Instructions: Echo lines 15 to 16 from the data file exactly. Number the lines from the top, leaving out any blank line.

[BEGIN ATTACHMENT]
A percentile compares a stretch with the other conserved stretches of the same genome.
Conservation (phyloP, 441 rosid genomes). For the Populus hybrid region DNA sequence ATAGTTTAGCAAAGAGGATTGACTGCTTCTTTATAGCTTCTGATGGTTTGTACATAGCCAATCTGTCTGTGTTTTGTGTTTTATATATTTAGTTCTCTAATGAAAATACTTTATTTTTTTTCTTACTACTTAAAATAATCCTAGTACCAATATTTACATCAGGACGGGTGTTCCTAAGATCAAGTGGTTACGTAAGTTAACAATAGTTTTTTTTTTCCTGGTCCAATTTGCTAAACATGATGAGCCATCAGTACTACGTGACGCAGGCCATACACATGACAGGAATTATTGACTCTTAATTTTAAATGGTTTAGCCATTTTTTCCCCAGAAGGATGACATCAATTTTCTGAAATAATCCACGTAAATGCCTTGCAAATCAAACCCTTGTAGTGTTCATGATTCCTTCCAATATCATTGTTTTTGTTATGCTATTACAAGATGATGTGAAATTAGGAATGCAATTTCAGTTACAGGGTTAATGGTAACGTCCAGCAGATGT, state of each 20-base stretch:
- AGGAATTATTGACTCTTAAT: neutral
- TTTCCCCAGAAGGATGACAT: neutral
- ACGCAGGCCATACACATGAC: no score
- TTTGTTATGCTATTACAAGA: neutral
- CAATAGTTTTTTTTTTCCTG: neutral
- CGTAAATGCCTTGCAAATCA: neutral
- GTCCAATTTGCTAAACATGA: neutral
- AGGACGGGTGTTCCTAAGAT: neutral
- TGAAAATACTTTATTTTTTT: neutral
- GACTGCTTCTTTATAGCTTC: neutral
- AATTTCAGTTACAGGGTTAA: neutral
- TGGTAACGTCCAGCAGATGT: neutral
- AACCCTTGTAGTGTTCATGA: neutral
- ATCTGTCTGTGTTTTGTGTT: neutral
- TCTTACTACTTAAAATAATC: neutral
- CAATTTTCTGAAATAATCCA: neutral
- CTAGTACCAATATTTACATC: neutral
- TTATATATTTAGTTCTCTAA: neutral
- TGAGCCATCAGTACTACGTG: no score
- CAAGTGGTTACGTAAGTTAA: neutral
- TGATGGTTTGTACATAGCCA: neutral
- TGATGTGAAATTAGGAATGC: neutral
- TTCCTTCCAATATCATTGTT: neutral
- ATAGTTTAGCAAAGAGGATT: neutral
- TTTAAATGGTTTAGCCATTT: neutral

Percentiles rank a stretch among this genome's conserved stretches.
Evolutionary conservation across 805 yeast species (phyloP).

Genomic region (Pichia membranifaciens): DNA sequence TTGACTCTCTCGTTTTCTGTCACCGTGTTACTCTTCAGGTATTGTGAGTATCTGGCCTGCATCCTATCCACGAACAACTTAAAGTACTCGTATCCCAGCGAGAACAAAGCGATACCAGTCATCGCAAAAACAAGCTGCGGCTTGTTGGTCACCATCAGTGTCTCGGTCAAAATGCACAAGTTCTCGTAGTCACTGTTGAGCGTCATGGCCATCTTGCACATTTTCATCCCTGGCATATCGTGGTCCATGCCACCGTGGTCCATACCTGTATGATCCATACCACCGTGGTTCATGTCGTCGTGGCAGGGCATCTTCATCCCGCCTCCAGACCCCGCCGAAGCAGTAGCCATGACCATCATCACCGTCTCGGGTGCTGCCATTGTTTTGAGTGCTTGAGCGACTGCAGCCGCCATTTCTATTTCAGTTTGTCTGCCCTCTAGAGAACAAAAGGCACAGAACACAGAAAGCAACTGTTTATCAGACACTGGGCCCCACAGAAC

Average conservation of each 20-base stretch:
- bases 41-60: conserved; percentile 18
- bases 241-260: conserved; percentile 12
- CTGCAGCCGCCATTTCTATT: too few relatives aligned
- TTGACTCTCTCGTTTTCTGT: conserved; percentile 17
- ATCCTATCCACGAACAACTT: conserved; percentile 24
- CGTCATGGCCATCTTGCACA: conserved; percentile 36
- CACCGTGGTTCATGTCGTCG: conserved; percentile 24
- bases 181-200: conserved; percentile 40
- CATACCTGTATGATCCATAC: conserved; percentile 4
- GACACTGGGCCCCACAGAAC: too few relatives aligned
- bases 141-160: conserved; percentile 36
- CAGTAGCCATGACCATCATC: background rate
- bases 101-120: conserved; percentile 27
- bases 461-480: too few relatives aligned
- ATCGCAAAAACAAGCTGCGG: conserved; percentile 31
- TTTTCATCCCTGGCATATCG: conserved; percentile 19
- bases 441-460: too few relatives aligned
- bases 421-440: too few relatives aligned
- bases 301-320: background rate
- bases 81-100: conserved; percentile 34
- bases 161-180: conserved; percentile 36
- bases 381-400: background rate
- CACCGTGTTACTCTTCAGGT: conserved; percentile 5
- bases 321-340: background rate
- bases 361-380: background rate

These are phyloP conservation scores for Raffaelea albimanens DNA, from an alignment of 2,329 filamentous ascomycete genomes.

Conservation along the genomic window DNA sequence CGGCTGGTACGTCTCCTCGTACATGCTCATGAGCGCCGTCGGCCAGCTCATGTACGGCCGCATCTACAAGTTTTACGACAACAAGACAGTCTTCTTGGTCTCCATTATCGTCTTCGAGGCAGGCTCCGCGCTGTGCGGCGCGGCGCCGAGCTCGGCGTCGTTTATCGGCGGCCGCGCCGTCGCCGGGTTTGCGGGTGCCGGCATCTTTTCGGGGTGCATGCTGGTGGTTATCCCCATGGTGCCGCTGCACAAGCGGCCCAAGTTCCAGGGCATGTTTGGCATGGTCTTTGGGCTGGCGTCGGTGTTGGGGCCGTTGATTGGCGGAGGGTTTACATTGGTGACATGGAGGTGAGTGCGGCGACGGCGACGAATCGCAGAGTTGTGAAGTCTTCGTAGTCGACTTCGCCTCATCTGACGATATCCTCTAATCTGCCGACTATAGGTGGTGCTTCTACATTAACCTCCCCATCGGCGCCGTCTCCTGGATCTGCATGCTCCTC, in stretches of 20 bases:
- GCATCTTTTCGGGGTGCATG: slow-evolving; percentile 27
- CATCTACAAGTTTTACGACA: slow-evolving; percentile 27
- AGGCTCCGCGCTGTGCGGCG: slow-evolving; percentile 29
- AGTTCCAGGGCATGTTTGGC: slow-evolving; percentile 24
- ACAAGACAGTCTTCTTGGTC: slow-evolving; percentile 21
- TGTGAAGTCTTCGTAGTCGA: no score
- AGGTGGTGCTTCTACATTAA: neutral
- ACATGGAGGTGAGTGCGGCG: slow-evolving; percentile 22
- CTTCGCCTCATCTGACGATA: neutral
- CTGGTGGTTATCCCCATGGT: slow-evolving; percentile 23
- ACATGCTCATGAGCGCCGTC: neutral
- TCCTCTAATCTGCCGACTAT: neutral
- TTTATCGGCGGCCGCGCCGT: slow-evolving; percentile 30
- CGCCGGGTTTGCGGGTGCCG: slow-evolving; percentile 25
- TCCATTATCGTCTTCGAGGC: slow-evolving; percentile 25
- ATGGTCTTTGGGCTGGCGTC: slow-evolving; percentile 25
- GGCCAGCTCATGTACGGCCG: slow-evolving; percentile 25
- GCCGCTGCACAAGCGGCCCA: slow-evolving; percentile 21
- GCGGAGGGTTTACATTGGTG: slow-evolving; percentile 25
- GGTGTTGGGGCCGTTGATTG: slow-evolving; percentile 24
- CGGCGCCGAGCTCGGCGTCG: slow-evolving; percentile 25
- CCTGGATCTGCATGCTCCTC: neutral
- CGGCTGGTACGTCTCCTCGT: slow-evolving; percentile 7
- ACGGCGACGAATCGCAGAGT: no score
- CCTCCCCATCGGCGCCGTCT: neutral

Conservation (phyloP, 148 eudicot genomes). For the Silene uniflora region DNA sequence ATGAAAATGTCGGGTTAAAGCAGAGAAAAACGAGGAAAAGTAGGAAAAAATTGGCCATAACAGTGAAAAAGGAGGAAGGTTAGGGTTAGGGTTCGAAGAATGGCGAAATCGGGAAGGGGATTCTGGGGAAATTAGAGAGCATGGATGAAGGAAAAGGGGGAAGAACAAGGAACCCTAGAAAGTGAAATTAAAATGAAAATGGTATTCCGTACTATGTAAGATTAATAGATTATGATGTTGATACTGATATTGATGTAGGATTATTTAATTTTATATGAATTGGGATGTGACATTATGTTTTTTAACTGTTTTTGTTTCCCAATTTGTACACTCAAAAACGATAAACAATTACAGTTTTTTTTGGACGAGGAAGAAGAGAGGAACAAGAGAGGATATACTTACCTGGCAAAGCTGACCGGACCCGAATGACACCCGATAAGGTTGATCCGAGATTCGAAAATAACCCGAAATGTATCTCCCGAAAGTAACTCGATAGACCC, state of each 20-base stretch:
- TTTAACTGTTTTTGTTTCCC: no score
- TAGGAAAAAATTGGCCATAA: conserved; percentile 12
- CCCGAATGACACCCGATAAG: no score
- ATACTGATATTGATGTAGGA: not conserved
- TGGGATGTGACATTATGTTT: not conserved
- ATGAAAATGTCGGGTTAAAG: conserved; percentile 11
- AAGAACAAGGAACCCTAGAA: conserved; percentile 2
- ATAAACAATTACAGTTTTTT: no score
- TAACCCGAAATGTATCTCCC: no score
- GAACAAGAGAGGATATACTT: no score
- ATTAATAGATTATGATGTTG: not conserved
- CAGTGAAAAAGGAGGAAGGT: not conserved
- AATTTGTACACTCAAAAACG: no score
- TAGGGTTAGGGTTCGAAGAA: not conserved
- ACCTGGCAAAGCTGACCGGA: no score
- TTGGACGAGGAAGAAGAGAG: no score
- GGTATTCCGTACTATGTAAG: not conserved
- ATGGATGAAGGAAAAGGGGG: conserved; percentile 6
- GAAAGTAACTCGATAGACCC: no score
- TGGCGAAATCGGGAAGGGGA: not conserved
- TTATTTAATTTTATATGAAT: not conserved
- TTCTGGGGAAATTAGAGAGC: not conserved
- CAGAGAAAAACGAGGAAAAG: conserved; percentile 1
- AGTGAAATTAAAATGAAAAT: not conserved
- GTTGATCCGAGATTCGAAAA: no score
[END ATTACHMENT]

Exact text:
- AACCCTTGTAGTGTTCATGA: neutral
- ATCTGTCTGTGTTTTGTGTT: neutral